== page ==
Finally, the hats and gloves can be stowed away. The summer is almost here and it's time to get outside and enjoy the weather. But, this year, more than any other year, our time spent outside may not be as worry-free. A recent report by the Centers for Disease Control (CDC) indicated that the number of vector borne diseases (those carried and transmitted by arthropods - insects like ticks, mosquitoes, sandflies and blackflies) has increased over the last 12 years in a dramatic way. (1)
With all due respect to government officials and their decades of well-intentioned effort to reverse algae bloom, it's now the private sector's time, led by ingenious researchers, to tackle this ever-expanding crisis.
And an eight-figure cash reward as an incentive for the winner doesn't hurt, either.
A scientific competition, which began in July 2016, is seeking to produce a workable solution to the problem of explosive algae growth, which has plagued the Florida coast to the Great Lakes, and beyond, and has been getting progressively worse since the 1990s.
Shaming and blaming isn't part of improving patient safety or resolving the opioid crisis. Healthcare workers and Congress frequently blame others and rarely take personal responsibility, and that's not a culture that fosters reflection and meaningful improvement.
Blame and shame are not part of improving patient safety or resolving the opioid crisis. Healthcare workers and Congress frequently blame others and rarely take personal responsibility, that is not a culture that fosters reflection and meaningful improvement.
In high school, I took organic chemistry, microbiology, genetics, and anatomy & physiology. Without a doubt, I received a world-class science education, despite growing up in a largely rural area that was not wealthy. For Teacher Appreciation Week, I would like to thank the middle school and high school teachers who greatly shaped my life.
As if our government and press haven't screwed up the story of the so-called "opioid crisis" thoroughly enough, why not add some meaningless and confusing terms to the mix so that absolutely no one knows what the hell is going on.
It's time to prove we really care about the children.
The proverbial searching for "the needle in a haystack" can help us understand science's problem with p-values and why so many studies find contrary things.
Environmental Protection Agency Administrator Scott Pruitt’s recent announcement that EPA will not use “secret science” — that is science for which the underlying data is not available — is challenging. Whereas EPA is routinely in receipt of unpublished toxicity studies for chemicals designed for commerce, not all important scientific findings are publishable. Nor do scientific journals generally have sufficient space to include all data.
Let's pretend that researchers are investigating acts of violence between players during hockey games. And let's further pretend that they are interested in determining if violent behavior has a racial component.
The news that Dr. Oz has been appointed by the President to the President's Council on Sport, Fitness, and Nutrition (PCSFN) shouldn't surprise us. Not after President Trump went on The Dr.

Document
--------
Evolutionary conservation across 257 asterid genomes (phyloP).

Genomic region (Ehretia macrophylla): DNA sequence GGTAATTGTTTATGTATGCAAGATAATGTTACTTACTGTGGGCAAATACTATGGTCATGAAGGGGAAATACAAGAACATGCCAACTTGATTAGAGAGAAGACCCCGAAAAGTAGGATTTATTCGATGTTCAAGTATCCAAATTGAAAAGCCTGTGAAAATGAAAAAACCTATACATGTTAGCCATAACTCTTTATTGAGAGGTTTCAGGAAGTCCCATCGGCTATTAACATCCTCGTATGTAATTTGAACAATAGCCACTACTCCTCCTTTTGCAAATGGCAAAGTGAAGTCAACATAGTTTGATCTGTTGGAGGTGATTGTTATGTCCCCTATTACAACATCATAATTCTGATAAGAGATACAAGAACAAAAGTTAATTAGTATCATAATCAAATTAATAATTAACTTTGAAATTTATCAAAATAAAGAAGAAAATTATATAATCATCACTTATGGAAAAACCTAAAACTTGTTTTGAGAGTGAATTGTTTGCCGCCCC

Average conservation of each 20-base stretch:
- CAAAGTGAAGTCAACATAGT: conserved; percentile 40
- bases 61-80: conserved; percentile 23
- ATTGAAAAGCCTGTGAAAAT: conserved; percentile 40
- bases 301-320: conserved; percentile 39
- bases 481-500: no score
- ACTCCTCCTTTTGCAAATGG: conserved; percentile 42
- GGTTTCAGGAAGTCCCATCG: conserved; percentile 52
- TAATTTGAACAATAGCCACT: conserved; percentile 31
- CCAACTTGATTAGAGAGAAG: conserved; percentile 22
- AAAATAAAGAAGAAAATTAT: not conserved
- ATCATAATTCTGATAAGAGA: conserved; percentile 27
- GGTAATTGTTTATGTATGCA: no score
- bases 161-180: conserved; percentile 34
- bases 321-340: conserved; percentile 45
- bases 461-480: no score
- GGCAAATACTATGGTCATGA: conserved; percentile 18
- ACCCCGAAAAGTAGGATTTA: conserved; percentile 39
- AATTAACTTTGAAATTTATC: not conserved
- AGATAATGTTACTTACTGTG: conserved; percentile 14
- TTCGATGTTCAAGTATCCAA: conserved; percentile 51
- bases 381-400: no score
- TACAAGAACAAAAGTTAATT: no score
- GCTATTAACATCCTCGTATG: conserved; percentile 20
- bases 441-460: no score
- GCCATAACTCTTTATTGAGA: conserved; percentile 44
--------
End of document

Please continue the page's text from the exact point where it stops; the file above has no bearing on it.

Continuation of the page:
Though well-intentioned, 'at all costs' breastfeeding messages are routinely misguided, even intellectually dishonest.
Before modern study of microbiology, how diseases spread was essentially unknown. The leading hypothesis until the 1850s and real understanding of microorganisms was called “miasma theory.” Miasma is the bad-smelling air that originates from decaying material, and it was believed that miasma made people ill. The legacy is still with us today, in diseases like "malaria" (mala, “bad” and aria, “air”) which afflict 200 million per year.
Each year, the Society for Science & the Public and the biotech company Regeneron sponsor a science talent search (STS) - the most prestigious science and math competition for seniors in high school. For 77 years, this contest has selected and given money rewards to some of the leading young math and science talent in the country.
We started a media firestorm in the Pacific Northwest, and we set the record straight on chemicals for an agricultural trade publication. And we also took a peek into a baseball dugout to see how statistical analysis – personally delivered to field managers by stat geeks – is continually reshaping the game.
The "American healthcare costs vs the rest of the world" narrative has been with us forever and this is unlikely to change. But it is not a simple problem, even though it is portrayed as just that. Pfizer's Dr. Robert Popovian takes his usual thoughtful look at thorny issues in his latest piece in Morning Consult. Don't miss.
It's the weekend and I just don't feel like writing. Yet, with my old friend Dr. Oz squarely within the virtual anus of the intestinal machinations of the news cycle, I just can't resist. Here is some really terrible art I have created over the years.
With the cancellation of "The Dr. Oz Show", his alternative medicine audience should not think of it as a time to mourn. but instead should take a moment to celebrate the man who created all their worst fears; they should rejoice a guy who wore medical scrubs during a show in which he suggested apple juice was as dangerous for children as plutonium, who taught concerned viewers to fear chicken and to love juice cleanses.
Dr. Oz is a fraud who ought to be fired from Columbia University and have his medical license revoked. Instead, he'll be headed to the White House.
Now that the results of his posthumous brain examination are in, we now must add Jeff Parker, who played briefly in the 1980s and died last September at 53, to the running list of former hockey players who developed CTE during their careers. Everyone gets the link between head trauma and this devastating brain disease. Everyone, that is, except the head of the NHL.